Published in the September 2008 issue of Today’s Hospitalist
IF SEVERAL DOZEN HOSPITALS cut their rates of central-line infections and ventilator-associated pneumonia by more than 60% in less than two years, most people would take note. Throw in the fact that many of those hospitals are competitors, and the results become even more impressive.
That’s exactly what happened when a collaborative of 39 hospitals in the San Francisco Bay Area joined forces under the aegis of the Beacon Collaborative. Because of its tremendous successes “the infection control and VAP initiatives alone have saved nearly 200 lives across participating hospitals in 21 months “the three-year-old group is being held up as a model to spur not only regional cooperation, but the use of healthy competition among hospitals to improve the quality of care.
Every quarter, the collaborative brings together hospital representatives, typically quality and patient safety directors, front-line nursing staff and the “occasional” nursing executive or medical affairs VP. The group also conducts monthly Web conferences and other forms of electronic communication.
In what can be loosely described as show-and-tell sessions, participating hospitals are urged to share their solutions and the fruits of experiments. Bruce Spurlock, MD, executive director of clinical acceleration for the collaborative, says that during these sessions, hospitals share simple yet effective strategies. One example: putting red tape on the wall behind an ICU bed to visually indicate when the head of the bed is elevated the recommended 30 degrees, to help prevent pneumonia. “It’s really about testing, change and experimentation,” Dr. Spurlock explains.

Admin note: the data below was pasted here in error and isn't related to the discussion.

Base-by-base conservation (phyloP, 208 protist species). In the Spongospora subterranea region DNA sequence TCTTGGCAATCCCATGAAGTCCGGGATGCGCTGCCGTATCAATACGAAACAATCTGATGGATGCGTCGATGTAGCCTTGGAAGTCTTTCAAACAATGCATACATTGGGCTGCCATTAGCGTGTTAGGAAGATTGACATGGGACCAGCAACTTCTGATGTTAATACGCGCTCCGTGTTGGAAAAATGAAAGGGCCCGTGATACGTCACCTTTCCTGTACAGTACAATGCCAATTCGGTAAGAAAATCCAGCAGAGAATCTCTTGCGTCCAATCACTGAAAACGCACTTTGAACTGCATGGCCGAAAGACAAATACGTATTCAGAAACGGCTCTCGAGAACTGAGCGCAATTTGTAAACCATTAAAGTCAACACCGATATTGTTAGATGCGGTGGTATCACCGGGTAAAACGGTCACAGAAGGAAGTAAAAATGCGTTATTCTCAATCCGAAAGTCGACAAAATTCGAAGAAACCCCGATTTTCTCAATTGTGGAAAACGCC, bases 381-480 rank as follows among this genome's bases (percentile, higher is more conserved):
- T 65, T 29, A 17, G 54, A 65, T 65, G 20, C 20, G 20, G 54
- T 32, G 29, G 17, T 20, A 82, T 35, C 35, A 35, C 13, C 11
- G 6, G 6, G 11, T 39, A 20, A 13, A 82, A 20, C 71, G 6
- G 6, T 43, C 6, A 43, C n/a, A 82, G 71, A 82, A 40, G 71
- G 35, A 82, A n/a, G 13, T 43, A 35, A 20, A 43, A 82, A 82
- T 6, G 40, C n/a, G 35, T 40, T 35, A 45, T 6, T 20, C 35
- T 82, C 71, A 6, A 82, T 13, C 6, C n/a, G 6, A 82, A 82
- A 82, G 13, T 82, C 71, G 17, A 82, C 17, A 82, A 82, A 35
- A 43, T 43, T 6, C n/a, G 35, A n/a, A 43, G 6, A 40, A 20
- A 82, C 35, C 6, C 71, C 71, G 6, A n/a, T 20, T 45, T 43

There’s another key to the collaborative’s success, Dr. Spurlock says. From the start, the group has been committed to keeping data collection to a minimum. Otherwise, the thinking went, hospitals would not only feel overwhelmed by data collection duties, but nervous about the prospect of sharing proprietary data with competitors.
In the case of infections, for example, participating hospitals report actual infections rates (and rates per number of device days when ventilators or central lines are used). With its pneumonia initiative, however, the group encouraged hospitals to track compliance with the Institute for Healthcare Improvement’s ICU ventilator bundle. But the collaborative did not require them to share those data because the gathering burden would be too high.
Dr. Spurlock, who has helped launch collaborative efforts in other regions, says that keeping the collaborative’s initiatives from becoming too complex highlighted the contribution that smaller hospitals can make to quality improvement. “You’d be surprised how often a small hospital comes up with a solution that all the other big hospitals are now implementing because they never thought about it,” he says.
Beacon Collaborative’s participants decided that infection rates were a good place to start for two reasons. For one, reducing rates of central-line infections can occur rapidly, even with modest adherence to chosen interventions. That gives rise to early successes, which encourages participants to go back to their institutions with good news in hand.
Dr. Spurlock says that one participating hospital has been so successful in reducing central-line infections that it now posts those data in its lobby.